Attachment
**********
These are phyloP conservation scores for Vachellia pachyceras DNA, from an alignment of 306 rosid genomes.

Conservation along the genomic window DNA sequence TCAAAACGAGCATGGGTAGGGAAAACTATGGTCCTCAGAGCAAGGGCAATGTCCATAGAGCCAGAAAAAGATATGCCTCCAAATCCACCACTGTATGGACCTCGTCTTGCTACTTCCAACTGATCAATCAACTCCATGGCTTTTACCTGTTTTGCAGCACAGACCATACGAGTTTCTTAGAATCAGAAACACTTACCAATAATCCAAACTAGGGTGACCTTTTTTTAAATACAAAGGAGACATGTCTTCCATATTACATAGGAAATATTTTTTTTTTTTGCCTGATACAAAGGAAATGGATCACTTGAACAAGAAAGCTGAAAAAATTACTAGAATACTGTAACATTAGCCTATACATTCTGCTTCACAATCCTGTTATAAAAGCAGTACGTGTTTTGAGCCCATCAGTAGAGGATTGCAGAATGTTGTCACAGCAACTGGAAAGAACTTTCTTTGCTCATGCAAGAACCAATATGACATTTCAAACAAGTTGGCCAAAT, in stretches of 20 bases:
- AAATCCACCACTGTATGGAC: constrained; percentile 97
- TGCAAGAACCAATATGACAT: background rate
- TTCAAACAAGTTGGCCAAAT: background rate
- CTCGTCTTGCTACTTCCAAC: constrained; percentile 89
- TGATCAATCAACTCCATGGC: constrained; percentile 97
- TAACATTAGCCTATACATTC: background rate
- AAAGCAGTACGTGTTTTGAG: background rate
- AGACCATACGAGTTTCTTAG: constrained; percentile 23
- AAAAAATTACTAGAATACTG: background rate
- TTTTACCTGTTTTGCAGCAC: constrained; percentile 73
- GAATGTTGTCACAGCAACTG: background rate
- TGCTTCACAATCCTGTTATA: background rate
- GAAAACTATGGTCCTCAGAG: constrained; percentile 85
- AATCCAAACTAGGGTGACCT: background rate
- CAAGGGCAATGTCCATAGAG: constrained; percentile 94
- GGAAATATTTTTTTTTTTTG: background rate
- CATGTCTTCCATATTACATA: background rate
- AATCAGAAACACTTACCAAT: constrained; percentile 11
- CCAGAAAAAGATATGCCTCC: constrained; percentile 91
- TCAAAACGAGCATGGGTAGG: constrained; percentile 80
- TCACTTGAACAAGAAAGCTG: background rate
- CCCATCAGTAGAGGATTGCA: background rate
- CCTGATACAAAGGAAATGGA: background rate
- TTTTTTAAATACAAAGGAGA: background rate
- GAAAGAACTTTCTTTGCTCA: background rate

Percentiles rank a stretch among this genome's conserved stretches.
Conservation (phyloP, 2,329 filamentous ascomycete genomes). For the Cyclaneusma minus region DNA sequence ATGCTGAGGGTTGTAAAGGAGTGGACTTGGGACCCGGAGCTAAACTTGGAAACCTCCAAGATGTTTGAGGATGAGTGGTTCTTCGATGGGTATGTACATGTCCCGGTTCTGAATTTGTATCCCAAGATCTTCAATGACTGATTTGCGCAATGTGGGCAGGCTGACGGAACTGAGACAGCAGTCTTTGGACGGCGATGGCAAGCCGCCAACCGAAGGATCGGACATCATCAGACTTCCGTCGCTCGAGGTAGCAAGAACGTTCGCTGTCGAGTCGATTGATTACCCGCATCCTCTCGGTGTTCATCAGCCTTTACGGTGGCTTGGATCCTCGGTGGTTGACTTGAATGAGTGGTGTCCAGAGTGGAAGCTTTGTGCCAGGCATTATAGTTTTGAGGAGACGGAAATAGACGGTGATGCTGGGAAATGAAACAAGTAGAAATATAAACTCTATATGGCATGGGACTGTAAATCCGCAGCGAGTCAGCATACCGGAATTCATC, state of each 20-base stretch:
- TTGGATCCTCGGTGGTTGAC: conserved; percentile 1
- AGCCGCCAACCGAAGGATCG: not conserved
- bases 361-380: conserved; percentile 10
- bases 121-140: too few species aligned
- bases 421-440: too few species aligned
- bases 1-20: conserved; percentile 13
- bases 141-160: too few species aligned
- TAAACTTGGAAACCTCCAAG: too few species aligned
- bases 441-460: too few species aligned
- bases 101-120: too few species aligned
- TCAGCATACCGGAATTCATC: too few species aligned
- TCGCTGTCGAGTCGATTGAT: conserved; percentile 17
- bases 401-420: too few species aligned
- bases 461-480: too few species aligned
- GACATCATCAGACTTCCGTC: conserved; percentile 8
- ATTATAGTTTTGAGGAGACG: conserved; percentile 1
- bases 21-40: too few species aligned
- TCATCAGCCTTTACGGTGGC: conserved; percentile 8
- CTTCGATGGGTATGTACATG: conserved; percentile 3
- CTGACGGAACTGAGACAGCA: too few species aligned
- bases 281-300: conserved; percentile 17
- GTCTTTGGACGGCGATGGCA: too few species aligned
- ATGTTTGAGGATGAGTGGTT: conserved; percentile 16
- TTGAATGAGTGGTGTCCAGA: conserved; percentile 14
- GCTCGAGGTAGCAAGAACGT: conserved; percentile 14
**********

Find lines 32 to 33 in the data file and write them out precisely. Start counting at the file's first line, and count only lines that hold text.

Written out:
- bases 361-380: conserved; percentile 10
- bases 121-140: too few species aligned